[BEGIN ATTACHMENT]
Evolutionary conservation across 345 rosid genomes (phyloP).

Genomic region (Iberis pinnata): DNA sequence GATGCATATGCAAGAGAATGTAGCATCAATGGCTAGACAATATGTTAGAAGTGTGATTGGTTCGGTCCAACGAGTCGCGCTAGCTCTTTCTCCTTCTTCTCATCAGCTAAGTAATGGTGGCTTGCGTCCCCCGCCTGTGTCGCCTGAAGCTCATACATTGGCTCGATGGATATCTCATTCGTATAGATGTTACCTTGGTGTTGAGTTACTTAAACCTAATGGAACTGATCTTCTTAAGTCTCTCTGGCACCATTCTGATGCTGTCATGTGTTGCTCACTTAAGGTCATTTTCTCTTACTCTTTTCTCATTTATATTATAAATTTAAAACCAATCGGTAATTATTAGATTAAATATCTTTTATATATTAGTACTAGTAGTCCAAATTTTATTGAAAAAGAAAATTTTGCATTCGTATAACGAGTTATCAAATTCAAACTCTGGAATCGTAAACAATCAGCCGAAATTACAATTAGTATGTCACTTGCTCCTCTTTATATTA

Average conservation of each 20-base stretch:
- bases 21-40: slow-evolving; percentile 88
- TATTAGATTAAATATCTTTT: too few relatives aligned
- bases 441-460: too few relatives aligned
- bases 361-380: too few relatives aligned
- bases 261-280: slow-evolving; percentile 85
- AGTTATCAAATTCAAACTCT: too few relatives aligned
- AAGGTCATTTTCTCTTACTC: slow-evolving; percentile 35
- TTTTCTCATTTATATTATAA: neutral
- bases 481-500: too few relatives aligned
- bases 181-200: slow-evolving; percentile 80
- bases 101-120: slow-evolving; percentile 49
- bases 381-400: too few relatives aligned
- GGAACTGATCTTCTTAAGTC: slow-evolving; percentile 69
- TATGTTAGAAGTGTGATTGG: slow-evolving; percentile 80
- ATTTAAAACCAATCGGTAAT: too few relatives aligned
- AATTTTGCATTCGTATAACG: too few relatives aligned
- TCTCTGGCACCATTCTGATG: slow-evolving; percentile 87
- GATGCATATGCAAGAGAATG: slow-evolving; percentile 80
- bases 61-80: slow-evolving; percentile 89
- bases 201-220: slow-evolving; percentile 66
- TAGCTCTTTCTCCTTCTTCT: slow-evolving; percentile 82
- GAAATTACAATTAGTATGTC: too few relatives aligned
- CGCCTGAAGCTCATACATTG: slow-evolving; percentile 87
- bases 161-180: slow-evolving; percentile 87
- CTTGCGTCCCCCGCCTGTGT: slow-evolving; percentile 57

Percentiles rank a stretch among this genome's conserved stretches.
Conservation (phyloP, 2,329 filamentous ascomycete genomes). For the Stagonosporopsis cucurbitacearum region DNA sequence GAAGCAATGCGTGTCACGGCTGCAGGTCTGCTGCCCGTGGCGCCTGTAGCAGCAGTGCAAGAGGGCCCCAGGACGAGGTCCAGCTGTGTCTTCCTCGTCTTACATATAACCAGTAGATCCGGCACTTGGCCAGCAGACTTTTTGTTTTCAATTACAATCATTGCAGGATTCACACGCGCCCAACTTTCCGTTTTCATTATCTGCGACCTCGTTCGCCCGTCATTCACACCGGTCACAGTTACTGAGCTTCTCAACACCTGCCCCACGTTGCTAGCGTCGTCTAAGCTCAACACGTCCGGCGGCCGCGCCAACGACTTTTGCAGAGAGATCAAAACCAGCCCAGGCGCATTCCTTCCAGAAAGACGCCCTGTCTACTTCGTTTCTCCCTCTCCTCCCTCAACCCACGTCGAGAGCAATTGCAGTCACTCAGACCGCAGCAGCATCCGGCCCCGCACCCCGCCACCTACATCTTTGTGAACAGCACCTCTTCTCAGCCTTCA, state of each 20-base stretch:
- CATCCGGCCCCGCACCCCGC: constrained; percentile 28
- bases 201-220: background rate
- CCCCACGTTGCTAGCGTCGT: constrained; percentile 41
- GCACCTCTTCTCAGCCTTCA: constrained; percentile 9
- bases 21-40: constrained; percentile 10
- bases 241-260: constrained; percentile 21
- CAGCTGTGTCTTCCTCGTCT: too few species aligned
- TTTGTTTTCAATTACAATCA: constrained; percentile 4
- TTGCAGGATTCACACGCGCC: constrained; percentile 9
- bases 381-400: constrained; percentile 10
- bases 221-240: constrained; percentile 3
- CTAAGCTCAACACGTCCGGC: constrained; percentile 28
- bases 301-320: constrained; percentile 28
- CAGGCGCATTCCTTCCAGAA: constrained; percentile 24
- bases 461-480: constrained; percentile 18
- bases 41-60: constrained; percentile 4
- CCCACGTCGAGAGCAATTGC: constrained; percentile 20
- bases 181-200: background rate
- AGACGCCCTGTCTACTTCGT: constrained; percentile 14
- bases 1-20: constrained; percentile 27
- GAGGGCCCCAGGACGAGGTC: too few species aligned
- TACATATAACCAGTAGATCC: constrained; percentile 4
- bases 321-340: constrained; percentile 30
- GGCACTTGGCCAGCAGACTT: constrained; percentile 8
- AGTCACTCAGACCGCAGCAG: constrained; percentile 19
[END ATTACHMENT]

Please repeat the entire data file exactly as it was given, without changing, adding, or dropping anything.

Evolutionary conservation across 345 rosid genomes (phyloP).

Genomic region (Iberis pinnata): DNA sequence GATGCATATGCAAGAGAATGTAGCATCAATGGCTAGACAATATGTTAGAAGTGTGATTGGTTCGGTCCAACGAGTCGCGCTAGCTCTTTCTCCTTCTTCTCATCAGCTAAGTAATGGTGGCTTGCGTCCCCCGCCTGTGTCGCCTGAAGCTCATACATTGGCTCGATGGATATCTCATTCGTATAGATGTTACCTTGGTGTTGAGTTACTTAAACCTAATGGAACTGATCTTCTTAAGTCTCTCTGGCACCATTCTGATGCTGTCATGTGTTGCTCACTTAAGGTCATTTTCTCTTACTCTTTTCTCATTTATATTATAAATTTAAAACCAATCGGTAATTATTAGATTAAATATCTTTTATATATTAGTACTAGTAGTCCAAATTTTATTGAAAAAGAAAATTTTGCATTCGTATAACGAGTTATCAAATTCAAACTCTGGAATCGTAAACAATCAGCCGAAATTACAATTAGTATGTCACTTGCTCCTCTTTATATTA

Average conservation of each 20-base stretch:
- bases 21-40: slow-evolving; percentile 88
- TATTAGATTAAATATCTTTT: too few relatives aligned
- bases 441-460: too few relatives aligned
- bases 361-380: too few relatives aligned
- bases 261-280: slow-evolving; percentile 85
- AGTTATCAAATTCAAACTCT: too few relatives aligned
- AAGGTCATTTTCTCTTACTC: slow-evolving; percentile 35
- TTTTCTCATTTATATTATAA: neutral
- bases 481-500: too few relatives aligned
- bases 181-200: slow-evolving; percentile 80
- bases 101-120: slow-evolving; percentile 49
- bases 381-400: too few relatives aligned
- GGAACTGATCTTCTTAAGTC: slow-evolving; percentile 69
- TATGTTAGAAGTGTGATTGG: slow-evolving; percentile 80
- ATTTAAAACCAATCGGTAAT: too few relatives aligned
- AATTTTGCATTCGTATAACG: too few relatives aligned
- TCTCTGGCACCATTCTGATG: slow-evolving; percentile 87
- GATGCATATGCAAGAGAATG: slow-evolving; percentile 80
- bases 61-80: slow-evolving; percentile 89
- bases 201-220: slow-evolving; percentile 66
- TAGCTCTTTCTCCTTCTTCT: slow-evolving; percentile 82
- GAAATTACAATTAGTATGTC: too few relatives aligned
- CGCCTGAAGCTCATACATTG: slow-evolving; percentile 87
- bases 161-180: slow-evolving; percentile 87
- CTTGCGTCCCCCGCCTGTGT: slow-evolving; percentile 57

Percentiles rank a stretch among this genome's conserved stretches.
Conservation (phyloP, 2,329 filamentous ascomycete genomes). For the Stagonosporopsis cucurbitacearum region DNA sequence GAAGCAATGCGTGTCACGGCTGCAGGTCTGCTGCCCGTGGCGCCTGTAGCAGCAGTGCAAGAGGGCCCCAGGACGAGGTCCAGCTGTGTCTTCCTCGTCTTACATATAACCAGTAGATCCGGCACTTGGCCAGCAGACTTTTTGTTTTCAATTACAATCATTGCAGGATTCACACGCGCCCAACTTTCCGTTTTCATTATCTGCGACCTCGTTCGCCCGTCATTCACACCGGTCACAGTTACTGAGCTTCTCAACACCTGCCCCACGTTGCTAGCGTCGTCTAAGCTCAACACGTCCGGCGGCCGCGCCAACGACTTTTGCAGAGAGATCAAAACCAGCCCAGGCGCATTCCTTCCAGAAAGACGCCCTGTCTACTTCGTTTCTCCCTCTCCTCCCTCAACCCACGTCGAGAGCAATTGCAGTCACTCAGACCGCAGCAGCATCCGGCCCCGCACCCCGCCACCTACATCTTTGTGAACAGCACCTCTTCTCAGCCTTCA, state of each 20-base stretch:
- CATCCGGCCCCGCACCCCGC: constrained; percentile 28
- bases 201-220: background rate
- CCCCACGTTGCTAGCGTCGT: constrained; percentile 41
- GCACCTCTTCTCAGCCTTCA: constrained; percentile 9
- bases 21-40: constrained; percentile 10
- bases 241-260: constrained; percentile 21
- CAGCTGTGTCTTCCTCGTCT: too few species aligned
- TTTGTTTTCAATTACAATCA: constrained; percentile 4
- TTGCAGGATTCACACGCGCC: constrained; percentile 9
- bases 381-400: constrained; percentile 10
- bases 221-240: constrained; percentile 3
- CTAAGCTCAACACGTCCGGC: constrained; percentile 28
- bases 301-320: constrained; percentile 28
- CAGGCGCATTCCTTCCAGAA: constrained; percentile 24
- bases 461-480: constrained; percentile 18
- bases 41-60: constrained; percentile 4
- CCCACGTCGAGAGCAATTGC: constrained; percentile 20
- bases 181-200: background rate
- AGACGCCCTGTCTACTTCGT: constrained; percentile 14
- bases 1-20: constrained; percentile 27
- GAGGGCCCCAGGACGAGGTC: too few species aligned
- TACATATAACCAGTAGATCC: constrained; percentile 4
- bases 321-340: constrained; percentile 30
- GGCACTTGGCCAGCAGACTT: constrained; percentile 8
- AGTCACTCAGACCGCAGCAG: constrained; percentile 19